We came to a screeching halt for round three. The line for a table seemed endless because in less than an hour, nearly all 360 seats were filled. Good thing we had the forethought to come early; some folks were waiting 1.5 hours to be seated, only to find that some dishes already sold out for the day.IMG_6423

When the staple dishes–shu mai, har gow, chicken feet, sticky rice wraps, etc.–were nowhere to be found–Olive took matters into her own hands and started waving down servers and carts to fulfill requests.

We also begrudgingly ate the broccoli Olive ordered to be “healthy,” and because we were so relieved when the shrimp rice rolls and har gow came by, we ordered three of each not knowing if we’d get another chance. Peter, bless his heart, snagged us some shrimp shu mai, turnip cake, and baked egg tarts. Unfortunately, the pork shu mai was on back-order.


Seeing as we were the last table from the first batch of customers (we don’t mess around), we finally called it quits. We were pleasantly surprised to find our entire check was half off. Maybe because credit card machines were down, or perhaps it was just easier, logistically. We left a hefty tip for our new friend and walked out at 12:30 PM.

tl;dr: Service was slow and disorganized, as expected for any soft opening; competitors are safe for now because despite low prices, the food quality isn’t there yet; it’s not a drinking destination, but nice options for a nightcap; wait for them to work out the kinks if you don’t like experimenting.

Roasted duck: luke-warm; mild seasoning; skin was slightly chewy; not too oily; good portion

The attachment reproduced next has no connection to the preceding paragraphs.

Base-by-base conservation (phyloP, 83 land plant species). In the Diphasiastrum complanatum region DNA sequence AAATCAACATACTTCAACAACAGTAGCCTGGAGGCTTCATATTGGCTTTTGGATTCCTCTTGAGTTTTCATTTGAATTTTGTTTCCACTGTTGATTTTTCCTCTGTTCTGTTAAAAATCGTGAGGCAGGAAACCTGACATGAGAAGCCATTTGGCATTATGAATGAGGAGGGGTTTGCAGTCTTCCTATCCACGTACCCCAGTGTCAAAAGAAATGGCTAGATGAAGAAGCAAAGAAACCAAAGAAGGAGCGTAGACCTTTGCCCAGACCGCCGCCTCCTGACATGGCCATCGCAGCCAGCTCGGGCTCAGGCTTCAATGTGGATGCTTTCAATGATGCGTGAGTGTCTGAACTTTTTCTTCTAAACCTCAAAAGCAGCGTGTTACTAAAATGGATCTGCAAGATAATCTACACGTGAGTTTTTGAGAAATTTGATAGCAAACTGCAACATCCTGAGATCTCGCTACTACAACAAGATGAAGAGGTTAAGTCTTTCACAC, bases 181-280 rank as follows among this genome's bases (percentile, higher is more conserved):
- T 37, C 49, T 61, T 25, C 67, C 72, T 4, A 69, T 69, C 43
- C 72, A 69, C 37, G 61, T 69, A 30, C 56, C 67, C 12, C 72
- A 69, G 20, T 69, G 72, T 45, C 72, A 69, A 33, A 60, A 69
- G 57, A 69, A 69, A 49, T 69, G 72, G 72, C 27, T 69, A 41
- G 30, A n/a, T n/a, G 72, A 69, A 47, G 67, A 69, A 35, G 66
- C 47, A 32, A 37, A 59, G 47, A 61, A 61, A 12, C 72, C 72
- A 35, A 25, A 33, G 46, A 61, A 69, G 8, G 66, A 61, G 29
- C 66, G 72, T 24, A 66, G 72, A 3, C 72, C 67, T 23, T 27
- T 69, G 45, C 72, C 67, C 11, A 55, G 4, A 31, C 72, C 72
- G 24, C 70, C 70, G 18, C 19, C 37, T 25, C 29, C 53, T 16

BBQ rice rolls (3): plenty of meat, cooked well, but lacked flavor; noodles were too thick and slightly soggy; soy sauce should’ve been slightly sweeter
Shrimp rice rolls (3): good sized shrimp; well-cooked; noodles were too thick and slightly soggy; soy sauce should’ve been slightly sweeter
Chicken egg rolls (3): lacked flavor; fried well; I also don’t believe egg rolls should contain anything except for pork and shrimp =)
Stewed ox: flavored well; not tender enough; hefty portion
Thousand year-old egg congee: pre-made in a large pot, so uneven distribution of egg; broth was bland; serves 4-6
Fish balls (3): tender; zero flavor
Shrimp shu mai: filling cooked well; tender; wrapping came apart while eating
Har gow: filling cooked well; rice paper casing was very soggy/sticky; came apart while eating
Deep-fried meat dumpling: on par with competitors; balanced in crispiness vs. chewiness, sweet breading vs. savory filling; dough vs. filling ratio
Baked BBQ pork bun: plenty of meat; cooked well; lacked flavor; bread was soft and sweet; good size
Baked egg tarts: custard was really good; filling had just enough bite while still being soft; crust should’ve been more flakey instead of doughy
Sweet cream bun: bread was good and soft; filling tasted really good; ratio of bread to filling was hit or miss, some great, while some almost lacking

Fung Fung Yuen | 10660 Camino Ruiz, San Diego, CA  92126 | 10 AM – 10 PM, seven days a week